• If you go to one specialist site, how likely are you to move to another specialist site?
  • How should you navigate, consistently, between sites?

One of the big issues about design and websites is making the functionality ‘there’. So if a user need to use/activate a function it is easily ‘findable’. However, you have to balance the findability of the function with the relative importance. It makes sense to have the search box displayed prominently but there is little point having the link to this blog equally prominent. At the bottom of the post is a mock-up of the new homepage. Will it still be like this at launch, we’re not sure.

So we’re trying to get the balance right. One thing we won’t do is rush to meet some self-imposed deadline to have the new site ready and launched. We may still get the site out by the end of the week, but only if we’re happy.

Specialist Search Engines

As part of the new launch TRIP will be releasing around 30 specialist search engines, ranging from Allergy to Urology. Users searching the specialist TRIPs will simultaneously search the core TRIP content plus the last 5 years articles from top 10-15 journals in that speciality. But what is the rationale?

We know that restricting searchers to only ‘evidence based’ material (secondary reviewed material) would only answer around 20-25% of the clinical questions. It was for that reason that TRIP added more material (core primary research, eTextbooks etc). Our aim is to allow clinicians to answer their questions using the best available evidence. We do this pretty well with only 15% of our users saying they find the material they’re after less than half the time. Another 19% find information around half the time. So what happens to them? Do we send them to Google? PubMed? both have advantages but generally they’re unlikely to help a busy clinician!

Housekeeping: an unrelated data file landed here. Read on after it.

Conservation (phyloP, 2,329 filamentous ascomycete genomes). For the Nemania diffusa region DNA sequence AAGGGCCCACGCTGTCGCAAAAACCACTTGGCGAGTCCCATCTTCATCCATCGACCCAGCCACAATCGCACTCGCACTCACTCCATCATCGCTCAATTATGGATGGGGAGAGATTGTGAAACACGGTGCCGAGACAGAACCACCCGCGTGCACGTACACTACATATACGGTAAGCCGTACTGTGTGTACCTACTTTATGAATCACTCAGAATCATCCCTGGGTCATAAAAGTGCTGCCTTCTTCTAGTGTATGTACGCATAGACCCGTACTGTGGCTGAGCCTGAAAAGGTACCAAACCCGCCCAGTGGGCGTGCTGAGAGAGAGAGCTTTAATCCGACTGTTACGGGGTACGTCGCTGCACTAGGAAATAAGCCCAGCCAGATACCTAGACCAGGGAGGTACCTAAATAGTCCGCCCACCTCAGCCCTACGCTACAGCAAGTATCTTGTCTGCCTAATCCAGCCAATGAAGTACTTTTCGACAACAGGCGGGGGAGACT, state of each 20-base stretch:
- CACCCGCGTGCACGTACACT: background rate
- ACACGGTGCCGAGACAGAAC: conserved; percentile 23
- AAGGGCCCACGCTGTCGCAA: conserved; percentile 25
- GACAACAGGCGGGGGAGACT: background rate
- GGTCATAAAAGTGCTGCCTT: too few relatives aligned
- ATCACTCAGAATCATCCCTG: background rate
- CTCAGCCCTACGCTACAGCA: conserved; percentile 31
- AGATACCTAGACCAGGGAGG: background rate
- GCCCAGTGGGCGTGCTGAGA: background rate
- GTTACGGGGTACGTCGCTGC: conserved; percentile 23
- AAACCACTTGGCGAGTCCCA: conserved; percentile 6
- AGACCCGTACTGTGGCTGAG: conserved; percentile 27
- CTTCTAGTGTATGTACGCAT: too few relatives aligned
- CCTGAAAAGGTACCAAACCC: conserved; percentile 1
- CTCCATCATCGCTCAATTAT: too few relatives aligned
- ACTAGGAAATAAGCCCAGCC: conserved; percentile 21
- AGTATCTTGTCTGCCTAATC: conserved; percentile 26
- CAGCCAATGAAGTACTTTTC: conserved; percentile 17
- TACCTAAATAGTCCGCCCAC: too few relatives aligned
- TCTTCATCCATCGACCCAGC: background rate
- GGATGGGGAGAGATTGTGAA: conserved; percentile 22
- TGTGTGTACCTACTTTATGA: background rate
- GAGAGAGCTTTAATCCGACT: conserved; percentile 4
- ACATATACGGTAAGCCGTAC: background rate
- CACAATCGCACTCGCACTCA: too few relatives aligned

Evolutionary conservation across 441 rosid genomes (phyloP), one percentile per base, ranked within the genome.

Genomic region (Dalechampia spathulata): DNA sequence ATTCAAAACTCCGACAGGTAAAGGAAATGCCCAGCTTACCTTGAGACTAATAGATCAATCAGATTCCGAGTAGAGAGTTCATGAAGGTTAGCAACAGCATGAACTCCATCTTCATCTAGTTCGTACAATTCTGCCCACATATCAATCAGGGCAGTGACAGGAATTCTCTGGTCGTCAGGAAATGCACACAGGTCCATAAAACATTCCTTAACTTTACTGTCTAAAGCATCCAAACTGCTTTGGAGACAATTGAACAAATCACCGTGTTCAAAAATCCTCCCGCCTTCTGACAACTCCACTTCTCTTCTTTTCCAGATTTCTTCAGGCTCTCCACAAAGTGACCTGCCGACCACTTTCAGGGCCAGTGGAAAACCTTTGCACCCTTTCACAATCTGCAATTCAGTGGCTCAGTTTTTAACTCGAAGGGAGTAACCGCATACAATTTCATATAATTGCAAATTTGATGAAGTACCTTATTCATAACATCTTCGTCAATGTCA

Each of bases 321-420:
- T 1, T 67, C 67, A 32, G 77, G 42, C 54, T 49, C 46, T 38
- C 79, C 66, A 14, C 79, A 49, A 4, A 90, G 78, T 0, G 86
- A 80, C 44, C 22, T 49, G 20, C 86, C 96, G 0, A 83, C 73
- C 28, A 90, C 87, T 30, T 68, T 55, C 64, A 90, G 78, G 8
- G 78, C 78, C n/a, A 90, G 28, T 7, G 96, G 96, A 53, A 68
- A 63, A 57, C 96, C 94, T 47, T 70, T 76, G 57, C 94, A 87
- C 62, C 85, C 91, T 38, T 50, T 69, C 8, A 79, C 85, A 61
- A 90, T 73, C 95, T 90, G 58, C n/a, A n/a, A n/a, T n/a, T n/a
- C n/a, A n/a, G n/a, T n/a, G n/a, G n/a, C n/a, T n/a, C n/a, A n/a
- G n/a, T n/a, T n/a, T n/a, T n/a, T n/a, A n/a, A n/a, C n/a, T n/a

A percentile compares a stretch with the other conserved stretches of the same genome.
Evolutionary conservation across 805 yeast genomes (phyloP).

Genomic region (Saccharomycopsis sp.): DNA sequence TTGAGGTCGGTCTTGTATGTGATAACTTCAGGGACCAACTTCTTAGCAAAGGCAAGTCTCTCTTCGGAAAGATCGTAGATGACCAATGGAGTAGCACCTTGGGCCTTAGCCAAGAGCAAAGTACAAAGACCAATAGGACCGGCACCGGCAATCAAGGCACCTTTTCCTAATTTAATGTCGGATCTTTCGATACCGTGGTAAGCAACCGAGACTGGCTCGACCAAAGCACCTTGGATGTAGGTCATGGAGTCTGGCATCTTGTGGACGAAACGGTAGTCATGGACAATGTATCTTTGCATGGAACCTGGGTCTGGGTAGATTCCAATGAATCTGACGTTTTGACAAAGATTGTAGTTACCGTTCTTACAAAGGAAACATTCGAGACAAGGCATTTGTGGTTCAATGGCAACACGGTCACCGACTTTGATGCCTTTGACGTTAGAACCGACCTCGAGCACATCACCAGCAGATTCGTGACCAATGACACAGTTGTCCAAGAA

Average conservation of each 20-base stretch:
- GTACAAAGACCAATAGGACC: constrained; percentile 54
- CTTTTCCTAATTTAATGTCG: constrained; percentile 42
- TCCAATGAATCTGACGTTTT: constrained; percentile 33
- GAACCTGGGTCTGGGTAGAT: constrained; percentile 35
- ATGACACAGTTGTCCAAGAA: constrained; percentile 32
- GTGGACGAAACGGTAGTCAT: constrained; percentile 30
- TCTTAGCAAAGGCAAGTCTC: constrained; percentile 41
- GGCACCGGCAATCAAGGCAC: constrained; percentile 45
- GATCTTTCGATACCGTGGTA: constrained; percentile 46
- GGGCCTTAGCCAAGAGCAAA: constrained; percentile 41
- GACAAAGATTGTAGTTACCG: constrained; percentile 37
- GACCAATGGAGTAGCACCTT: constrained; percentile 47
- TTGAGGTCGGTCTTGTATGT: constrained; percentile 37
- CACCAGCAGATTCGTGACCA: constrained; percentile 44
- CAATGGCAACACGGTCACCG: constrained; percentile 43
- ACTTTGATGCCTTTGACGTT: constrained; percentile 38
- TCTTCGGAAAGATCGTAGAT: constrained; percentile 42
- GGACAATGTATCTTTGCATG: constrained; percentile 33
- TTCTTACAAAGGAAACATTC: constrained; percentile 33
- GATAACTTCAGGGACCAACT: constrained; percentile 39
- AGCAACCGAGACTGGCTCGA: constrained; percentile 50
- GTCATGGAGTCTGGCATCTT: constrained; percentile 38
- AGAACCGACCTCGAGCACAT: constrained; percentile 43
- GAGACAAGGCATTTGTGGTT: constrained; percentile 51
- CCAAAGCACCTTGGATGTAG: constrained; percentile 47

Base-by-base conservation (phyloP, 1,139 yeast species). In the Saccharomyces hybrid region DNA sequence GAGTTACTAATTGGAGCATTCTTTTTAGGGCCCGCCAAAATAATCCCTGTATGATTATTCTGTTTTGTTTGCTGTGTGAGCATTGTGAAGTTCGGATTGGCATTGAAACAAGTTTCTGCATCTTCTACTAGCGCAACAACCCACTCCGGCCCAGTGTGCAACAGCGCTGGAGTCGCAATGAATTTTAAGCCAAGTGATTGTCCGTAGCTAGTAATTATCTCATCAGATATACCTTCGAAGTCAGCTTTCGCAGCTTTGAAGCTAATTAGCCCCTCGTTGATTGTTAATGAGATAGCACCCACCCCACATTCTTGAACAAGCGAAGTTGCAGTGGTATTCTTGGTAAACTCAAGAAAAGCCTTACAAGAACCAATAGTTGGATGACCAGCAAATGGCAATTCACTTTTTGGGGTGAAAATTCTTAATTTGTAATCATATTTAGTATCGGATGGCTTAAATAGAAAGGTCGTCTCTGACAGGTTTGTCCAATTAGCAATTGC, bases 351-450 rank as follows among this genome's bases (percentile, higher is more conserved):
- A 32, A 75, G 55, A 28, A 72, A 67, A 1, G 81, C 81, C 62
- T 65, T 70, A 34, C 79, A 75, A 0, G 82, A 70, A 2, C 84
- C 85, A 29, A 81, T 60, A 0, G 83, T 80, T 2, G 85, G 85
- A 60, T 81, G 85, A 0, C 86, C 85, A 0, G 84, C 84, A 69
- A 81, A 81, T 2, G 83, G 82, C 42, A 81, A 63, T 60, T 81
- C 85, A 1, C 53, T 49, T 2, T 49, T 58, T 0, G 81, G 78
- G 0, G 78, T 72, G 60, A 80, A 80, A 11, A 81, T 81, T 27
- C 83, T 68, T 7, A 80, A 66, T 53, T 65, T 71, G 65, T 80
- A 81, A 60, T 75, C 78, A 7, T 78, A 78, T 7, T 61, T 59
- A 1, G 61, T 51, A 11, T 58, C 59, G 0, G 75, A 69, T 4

The specialist TRIPs intend to fill the area between the existing TRIP and the abyss that is Google and the full Medline. Take the following example:

Search Term – awareness

  • TRIP – very few relating to anaesthetics.
  • Anaesthetics TRIP – over 200 new results, most related to anaesthetic awareness, large number of the top 20 results pertinent to the topic and from major anaesthetics journals.
  • Pubmed – 47,201 results, non of the top 20 relate to anaesthetics!
  • Google – 111,000,000 results!

The above is a clear example of the superiority of allowing key specialist material into a search. We’re not claiming that it will as clear cut in every search, but there will (generally) be a new chunk of pertinent material. This is just the first step, I have no doubt they’ll evolve over time!

TRIP as a research tool

As mentioned in previous postings, it’s always very nice to see TRIP being mentioned in research articles. Two recent examples being:

As a slight aside, but more good news for TRIP, we are getting very close to breaking the 150,000 searches per week.

Happy days

New TRIP: Likely date of deployment

We’re getting very close, with most of the work completed following the first round of testing. The new content is 99% loaded. Still outstanding:

  • Design work (minor)
  • Minor corrections
  • Server set-up (a more significant job, but more predictable)

It looks as though all the work should be completed towards the end of next week. Making the deployment likely sometime in the week starting 15th October.